Monthly Archives: December 2013

dead horse point mountain bike trails in winter with Elisa Jones

New Years, Part 1: Magic

“And above all, watch with glittering eyes the whole world around you because the greatest secrets are always hidden in the most unlikely places. Those who don’t believe in magic will never find it.” 
― Roald Dahl

“We do not need magic to transform our world. We carry all of the power we need inside ourselves already.” 
― J.K. Rowling

Today has been another fun multi-trail experience. I left Grand Junction early this morning, picked up Maria in Fruita, and drove us to Moab. We checked in at Dead Horse Point State Park around 9:30, had a nice chat with the ranger (who, I might add, seemed to suggest we were crazy), and hit the trails.

Aforementioned ranger did warn us about a badger that had been harassing trail users in the area. We didn’t have the opportunity to engage the specimen, which was unfortunate, to be sure.

Riding at DHPSP we had one goal- map all the new trails. Yes, you could say that I was working. How so, you may ask? Well, these trails are mostly in San Juan County, a client of mine that we are building a custom map for. They may also be used in our potential new project that I’m not going to mention as I’m afraid to jinx it. I’m going to take the file I generated using my GPS, upload it to JOSM, edit it and send it to my business partner… So, yes. Getting the files for all of these trails was my job for today.

You ever have a really long day at work, and you get home and you’re like, WOW! That was exceptionally physically demanding! I know when I worked for Summerhays Music Center and I would put in a 10 hour work day… or when I was a teacher and would do the good ‘ol 14er (the days we didn’t even see the sun shine because we’d get to the school in the dark and leave in the dark. Well, not me, because my classroom had windows…but you know what I’m saying)? Yeah, this was more exhausting than that.

You see, the trails we rode today are not inherently challenging: not a lot of technical obstacles, no grinding climbs or tricky DH sections. Nothing that would really get my adrenaline pumping. But the 3 hours on the trail today were some of the most technical, physically demanding, and exhausting hours I’ve experienced on the trail since I rode White Rim in June.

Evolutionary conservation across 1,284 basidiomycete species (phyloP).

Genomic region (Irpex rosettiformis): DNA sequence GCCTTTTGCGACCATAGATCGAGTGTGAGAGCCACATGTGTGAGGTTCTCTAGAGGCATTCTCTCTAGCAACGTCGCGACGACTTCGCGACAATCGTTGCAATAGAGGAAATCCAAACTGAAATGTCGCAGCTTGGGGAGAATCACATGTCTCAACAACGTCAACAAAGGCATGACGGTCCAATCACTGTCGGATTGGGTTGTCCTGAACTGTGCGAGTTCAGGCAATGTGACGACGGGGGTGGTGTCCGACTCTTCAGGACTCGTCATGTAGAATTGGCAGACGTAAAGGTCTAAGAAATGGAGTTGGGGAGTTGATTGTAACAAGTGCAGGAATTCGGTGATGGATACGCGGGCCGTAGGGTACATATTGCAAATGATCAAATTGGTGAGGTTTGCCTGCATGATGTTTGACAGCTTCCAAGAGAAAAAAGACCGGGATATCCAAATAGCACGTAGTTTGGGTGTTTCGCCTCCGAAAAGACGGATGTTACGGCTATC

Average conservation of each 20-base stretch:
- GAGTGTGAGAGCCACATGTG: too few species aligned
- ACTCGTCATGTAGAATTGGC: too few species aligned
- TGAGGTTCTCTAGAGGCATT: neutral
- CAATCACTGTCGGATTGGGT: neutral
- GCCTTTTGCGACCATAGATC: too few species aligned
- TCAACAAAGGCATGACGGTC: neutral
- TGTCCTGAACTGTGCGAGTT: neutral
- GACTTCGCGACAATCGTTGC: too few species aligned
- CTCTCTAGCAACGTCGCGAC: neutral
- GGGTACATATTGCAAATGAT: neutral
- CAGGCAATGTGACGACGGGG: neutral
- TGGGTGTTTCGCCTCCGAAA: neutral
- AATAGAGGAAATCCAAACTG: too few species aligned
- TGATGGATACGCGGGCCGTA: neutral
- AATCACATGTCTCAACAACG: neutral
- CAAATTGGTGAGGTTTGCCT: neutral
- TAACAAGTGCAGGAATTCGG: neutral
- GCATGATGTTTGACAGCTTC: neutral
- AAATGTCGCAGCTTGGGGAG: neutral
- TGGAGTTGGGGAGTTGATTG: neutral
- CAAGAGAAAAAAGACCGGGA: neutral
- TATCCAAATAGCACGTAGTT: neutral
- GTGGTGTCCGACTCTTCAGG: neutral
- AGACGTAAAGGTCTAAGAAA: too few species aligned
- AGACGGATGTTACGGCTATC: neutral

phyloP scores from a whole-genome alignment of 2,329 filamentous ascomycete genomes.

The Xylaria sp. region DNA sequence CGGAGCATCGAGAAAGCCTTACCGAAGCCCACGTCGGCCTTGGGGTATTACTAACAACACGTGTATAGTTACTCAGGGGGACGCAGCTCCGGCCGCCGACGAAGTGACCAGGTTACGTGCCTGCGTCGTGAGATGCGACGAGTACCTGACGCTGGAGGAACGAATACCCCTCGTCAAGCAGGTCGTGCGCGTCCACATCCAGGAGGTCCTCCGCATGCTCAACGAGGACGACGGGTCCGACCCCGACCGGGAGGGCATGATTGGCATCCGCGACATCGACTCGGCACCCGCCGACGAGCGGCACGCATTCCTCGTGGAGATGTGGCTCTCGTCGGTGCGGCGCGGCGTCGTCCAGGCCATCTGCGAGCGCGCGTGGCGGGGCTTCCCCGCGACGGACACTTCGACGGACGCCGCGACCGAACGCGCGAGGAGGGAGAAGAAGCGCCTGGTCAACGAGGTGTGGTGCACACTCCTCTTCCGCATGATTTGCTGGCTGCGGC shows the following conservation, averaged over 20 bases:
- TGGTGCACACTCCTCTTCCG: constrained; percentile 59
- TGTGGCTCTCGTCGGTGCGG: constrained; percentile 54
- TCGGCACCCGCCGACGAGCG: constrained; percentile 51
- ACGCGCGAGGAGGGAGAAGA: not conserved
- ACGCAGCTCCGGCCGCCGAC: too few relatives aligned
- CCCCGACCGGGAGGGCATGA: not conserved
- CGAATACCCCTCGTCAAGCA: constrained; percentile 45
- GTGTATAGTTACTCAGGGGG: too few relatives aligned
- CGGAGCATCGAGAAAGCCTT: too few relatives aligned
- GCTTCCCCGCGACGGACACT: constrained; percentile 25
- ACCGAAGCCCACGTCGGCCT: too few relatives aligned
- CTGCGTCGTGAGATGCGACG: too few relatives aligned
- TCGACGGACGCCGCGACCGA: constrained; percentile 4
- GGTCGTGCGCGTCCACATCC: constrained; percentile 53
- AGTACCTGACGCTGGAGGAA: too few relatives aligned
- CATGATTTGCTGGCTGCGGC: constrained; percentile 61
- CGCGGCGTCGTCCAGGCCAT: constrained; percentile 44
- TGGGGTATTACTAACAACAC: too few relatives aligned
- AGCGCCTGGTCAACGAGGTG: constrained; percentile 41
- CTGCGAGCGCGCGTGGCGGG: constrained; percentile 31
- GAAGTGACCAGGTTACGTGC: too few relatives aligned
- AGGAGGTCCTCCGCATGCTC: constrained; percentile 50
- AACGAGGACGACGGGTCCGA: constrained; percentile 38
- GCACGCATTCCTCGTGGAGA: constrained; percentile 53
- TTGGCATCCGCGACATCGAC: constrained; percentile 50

The trails are brand new, so the parts that were snow-free were un-packed sand. The parts that had snow gave us two options: ride the “rails” of someone’s previous track that had been laid down and re-frozen or cut new trail through ice-crystal snow. I’m pretty sure my back tire was sliding off-camber 90% of the time. It required intense concentration and technical prowess to not be subjected to humiliating dismounts.

Maria suffered as well, from all of the same ailments of the terrain as I, but additionally from a sliding seat-post, ice/sand-encrusted SPD pedals and clips, and cardiovascular fitness levels below what she knows she is capable of. She remained consistently positive and was a joy to ride with.

We took something like 1.5 million pictures. Not only because it was so convenient (read: restful) to stop, but also because the trails at times provided us with breathtaking scenery. It was immensely beautiful.

We made relatively good time, averaging about 3 MPH on trails that we would typically float over at 9 or 10 MPH. And the trail where we laid down the first treads in the snow became mentally challenging. When we had tracked most of them and arrived back at the highway, we opted for tarmac back to the visitor’s center. I almost made it there, but had to get one more trail on file. Maria went back to the Jeep, so I went out alone for a final 2+ mile loop. It was exhilarating to push myself, sliding, my breath catching from the adrenaline! I took the most scenic return route that skirts along the top of Shafer Canyon. I fantasized about Jeeping the Shafer trail. I tried not to remember the pain of riding up it after spending 12 hour on the White Rim.

Oh, the slew of memories that can assault you in a place, on a trail! I was taken back to the several New Year’s we’ve spent at DHPSP. Just last year when we went there I was horribly sick with a cold. A few years before that we had Tim in a backpack and Connor in-utero. And years and years ago, before we had children, Dennis and I would escape to this place any time of year, for just a day. Today, I missed my family something fierce.

So that was experience #1. Experience #2 came post-hot-tub-soak-shower-nap-dinner-lots-of-discussion-and-drive-up-into-Arches-National-Park. We were hoping to get into the park and be above the clouds to see the starlight. We were grossly misinformed by our imaginations. Instead, we were met with near complete darkness. A New Moon and dense cloud cover.

Nevertheless, we pulled out the bike lights and headed up Park Avenue from Courthouse Towers. The lights were bright enough we could shine them up on the looming walls. It was creepy. Terrifying. Wonderful.

And then the magic began. A single snowflake crossed the light beam. Then another. A team of them. A family. Tiny balls of snow floating down from heaven. We turned our lights up from whence they came and found each dollop of precipitation brilliantly reflected. We had found the stars!

As the snow picked up, it seemed we were standing in the middle of the Milky Way, only instead of each point of light remaining in the heavens, they fell upon us. A thousand wishes! A million gifts! A magic surrounded us. It was absolutely astounding and unforgettable. The stars falling to the earth at our feet, and melting on our faces.

The magic was short-lived. 5 minutes at most. When it ended, the sensations we had lingered. We sat in silence, meditative. Contemplating the change from the old year to the new.

Maria, looking fresh!
Maria, looking fresh!

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dead horse point mountain bike trails in winter with Elisa Jones

Refreshed.

“Wisely, and slow. They stumble that run fast.” – William Shakespeare